Prickly Saltwort is a distinctive semi-prostrate annual which bears really tiny, solitary flowers in the leaf-axils, each one enclosed in a pair of bracts and 5 spine-tipped sepals. The flowers have 5 cream-coloured petals and 5 stamens with creamy anthers as can be seen in the photograph on the left. The leaves are succulent and rounded, tapering into a sharp spine. The stems are striped pale green or red and much branched. The fruit is enclosed within spiny bracts. This plant lives up to its name extremely well with plenty of prickles - take care if handling. It grows to about 50cm tall, is a species which can be found above the tide-line on undisturbed beaches, more on the east coast than the west with no records on the north-eastern part of our island. It flowers from July to September and is a native species which belongs to the Amaranth/ Amaranthaceae/ Pigweed family (formerly Goosefoot/ Chenopodiaceae family).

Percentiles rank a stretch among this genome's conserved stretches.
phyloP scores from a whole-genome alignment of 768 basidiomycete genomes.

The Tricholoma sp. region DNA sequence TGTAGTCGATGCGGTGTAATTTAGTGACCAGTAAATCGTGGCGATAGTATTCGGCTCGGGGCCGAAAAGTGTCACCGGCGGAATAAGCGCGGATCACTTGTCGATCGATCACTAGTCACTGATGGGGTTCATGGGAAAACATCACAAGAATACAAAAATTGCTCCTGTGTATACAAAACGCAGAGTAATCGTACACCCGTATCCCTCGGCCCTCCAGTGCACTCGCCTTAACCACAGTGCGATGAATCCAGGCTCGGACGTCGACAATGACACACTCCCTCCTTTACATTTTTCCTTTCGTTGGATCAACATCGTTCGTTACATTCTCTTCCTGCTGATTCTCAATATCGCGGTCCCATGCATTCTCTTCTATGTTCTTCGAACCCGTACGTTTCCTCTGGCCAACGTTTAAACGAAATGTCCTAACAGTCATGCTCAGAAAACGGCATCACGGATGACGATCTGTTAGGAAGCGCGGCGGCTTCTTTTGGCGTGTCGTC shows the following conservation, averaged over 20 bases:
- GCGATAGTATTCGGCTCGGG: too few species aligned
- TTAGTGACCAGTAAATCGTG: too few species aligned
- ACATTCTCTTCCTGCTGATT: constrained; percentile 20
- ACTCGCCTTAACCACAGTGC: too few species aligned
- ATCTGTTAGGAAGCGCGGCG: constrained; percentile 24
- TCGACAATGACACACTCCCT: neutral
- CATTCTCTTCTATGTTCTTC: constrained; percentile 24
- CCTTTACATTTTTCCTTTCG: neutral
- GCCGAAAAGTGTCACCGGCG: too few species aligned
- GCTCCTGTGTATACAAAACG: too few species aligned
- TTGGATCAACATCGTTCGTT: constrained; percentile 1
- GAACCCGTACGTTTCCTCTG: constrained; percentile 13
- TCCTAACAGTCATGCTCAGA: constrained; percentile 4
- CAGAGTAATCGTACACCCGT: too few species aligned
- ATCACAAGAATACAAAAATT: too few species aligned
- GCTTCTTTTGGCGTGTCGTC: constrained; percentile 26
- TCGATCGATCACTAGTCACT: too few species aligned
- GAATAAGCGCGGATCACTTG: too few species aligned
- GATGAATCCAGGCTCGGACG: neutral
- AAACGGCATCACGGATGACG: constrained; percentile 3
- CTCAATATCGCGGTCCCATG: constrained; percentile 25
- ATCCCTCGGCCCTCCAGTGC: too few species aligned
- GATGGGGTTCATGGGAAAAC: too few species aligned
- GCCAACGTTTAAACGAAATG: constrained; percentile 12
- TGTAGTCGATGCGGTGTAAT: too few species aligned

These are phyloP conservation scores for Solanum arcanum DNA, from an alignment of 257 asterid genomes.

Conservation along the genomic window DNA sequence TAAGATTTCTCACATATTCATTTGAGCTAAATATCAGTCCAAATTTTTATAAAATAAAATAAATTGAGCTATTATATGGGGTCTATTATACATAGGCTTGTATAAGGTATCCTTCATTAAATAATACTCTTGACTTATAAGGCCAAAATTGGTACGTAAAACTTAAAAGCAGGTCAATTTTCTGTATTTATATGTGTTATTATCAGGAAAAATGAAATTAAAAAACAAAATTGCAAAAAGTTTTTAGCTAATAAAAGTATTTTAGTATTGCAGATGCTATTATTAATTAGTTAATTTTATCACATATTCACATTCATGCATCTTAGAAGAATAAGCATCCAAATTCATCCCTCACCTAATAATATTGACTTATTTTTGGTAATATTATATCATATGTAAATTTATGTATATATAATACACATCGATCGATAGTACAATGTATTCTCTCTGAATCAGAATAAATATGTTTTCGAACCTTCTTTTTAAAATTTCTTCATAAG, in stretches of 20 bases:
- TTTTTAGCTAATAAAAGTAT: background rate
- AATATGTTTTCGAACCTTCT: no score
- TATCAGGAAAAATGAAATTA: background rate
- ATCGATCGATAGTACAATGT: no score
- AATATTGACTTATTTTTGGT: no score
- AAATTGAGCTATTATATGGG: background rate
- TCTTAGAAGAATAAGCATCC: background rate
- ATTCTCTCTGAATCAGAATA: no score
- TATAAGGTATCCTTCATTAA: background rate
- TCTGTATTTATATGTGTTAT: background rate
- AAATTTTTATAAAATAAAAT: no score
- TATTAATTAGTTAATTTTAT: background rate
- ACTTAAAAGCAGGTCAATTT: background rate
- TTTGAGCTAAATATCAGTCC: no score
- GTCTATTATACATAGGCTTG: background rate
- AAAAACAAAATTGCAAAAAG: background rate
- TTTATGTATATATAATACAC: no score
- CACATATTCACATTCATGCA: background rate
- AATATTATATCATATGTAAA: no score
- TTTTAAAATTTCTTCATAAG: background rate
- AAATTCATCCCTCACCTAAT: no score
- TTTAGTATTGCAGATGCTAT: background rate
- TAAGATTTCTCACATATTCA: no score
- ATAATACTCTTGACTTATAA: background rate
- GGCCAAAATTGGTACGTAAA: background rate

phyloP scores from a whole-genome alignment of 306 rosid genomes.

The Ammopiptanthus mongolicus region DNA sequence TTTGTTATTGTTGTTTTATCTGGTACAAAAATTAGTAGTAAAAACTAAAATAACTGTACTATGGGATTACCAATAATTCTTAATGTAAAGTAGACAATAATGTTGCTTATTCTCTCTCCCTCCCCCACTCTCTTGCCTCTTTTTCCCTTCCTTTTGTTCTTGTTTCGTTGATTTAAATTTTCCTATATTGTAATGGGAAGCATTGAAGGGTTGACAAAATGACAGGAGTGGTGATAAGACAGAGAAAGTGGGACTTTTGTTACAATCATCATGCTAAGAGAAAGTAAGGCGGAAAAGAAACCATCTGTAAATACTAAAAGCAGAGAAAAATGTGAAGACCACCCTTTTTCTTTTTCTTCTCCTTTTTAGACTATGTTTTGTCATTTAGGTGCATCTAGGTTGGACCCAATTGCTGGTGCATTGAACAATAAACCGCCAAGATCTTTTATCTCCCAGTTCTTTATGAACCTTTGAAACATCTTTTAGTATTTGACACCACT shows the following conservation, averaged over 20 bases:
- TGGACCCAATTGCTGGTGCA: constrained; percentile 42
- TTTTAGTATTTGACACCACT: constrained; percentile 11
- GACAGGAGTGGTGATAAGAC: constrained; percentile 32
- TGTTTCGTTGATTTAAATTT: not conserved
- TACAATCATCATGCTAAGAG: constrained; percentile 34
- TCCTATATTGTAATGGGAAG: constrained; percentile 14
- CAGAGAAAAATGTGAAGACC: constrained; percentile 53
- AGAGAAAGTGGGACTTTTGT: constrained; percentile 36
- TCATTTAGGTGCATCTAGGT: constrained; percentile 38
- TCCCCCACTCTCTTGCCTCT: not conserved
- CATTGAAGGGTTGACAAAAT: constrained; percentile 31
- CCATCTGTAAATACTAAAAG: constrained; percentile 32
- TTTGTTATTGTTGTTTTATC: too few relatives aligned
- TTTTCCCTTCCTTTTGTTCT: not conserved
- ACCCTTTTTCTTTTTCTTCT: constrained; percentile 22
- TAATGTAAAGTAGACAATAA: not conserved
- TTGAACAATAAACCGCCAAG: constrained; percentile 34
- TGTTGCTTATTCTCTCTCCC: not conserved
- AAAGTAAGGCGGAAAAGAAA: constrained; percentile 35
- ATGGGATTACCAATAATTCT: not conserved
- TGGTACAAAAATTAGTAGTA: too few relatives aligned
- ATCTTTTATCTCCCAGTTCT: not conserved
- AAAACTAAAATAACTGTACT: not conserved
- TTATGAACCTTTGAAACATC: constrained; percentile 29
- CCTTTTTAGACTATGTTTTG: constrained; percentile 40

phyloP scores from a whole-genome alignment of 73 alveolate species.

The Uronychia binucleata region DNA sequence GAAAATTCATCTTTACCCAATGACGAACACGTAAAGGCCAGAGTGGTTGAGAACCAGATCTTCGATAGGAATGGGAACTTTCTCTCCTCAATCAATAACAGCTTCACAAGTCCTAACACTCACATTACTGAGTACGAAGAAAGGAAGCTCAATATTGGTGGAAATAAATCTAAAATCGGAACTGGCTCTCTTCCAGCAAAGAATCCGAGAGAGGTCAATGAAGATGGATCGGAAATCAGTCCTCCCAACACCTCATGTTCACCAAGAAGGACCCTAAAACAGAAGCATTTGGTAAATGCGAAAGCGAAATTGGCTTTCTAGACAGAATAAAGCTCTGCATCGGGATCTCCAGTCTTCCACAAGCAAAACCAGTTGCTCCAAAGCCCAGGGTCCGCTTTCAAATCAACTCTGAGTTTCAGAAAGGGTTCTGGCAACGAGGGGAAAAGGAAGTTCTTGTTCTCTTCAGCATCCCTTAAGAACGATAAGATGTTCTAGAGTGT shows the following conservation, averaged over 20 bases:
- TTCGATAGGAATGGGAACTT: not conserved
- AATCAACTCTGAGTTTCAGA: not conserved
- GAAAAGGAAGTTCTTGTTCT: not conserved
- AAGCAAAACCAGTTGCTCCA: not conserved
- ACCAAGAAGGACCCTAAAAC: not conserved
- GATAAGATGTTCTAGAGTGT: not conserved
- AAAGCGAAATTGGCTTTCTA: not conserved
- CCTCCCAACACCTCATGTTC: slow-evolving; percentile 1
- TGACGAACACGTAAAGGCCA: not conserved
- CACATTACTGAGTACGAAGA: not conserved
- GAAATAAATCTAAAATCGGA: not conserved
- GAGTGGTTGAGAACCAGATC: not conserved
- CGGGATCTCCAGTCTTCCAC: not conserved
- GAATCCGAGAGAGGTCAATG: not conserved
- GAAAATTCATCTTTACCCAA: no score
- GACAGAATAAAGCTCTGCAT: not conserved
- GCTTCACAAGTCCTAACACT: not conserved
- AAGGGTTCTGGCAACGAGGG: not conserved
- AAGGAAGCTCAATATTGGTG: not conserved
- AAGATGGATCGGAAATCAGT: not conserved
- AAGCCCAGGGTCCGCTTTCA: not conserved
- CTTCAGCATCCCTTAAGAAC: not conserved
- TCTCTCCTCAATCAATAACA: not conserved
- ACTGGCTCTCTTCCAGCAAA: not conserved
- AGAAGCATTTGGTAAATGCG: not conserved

I first saw and photographed this species on the strand at the southernmost tip of Raven Point in County Wexford in 2018.
If you are satisfied you have correctly identified this plant, please submit your sighting to the National Biodiversity Data Centre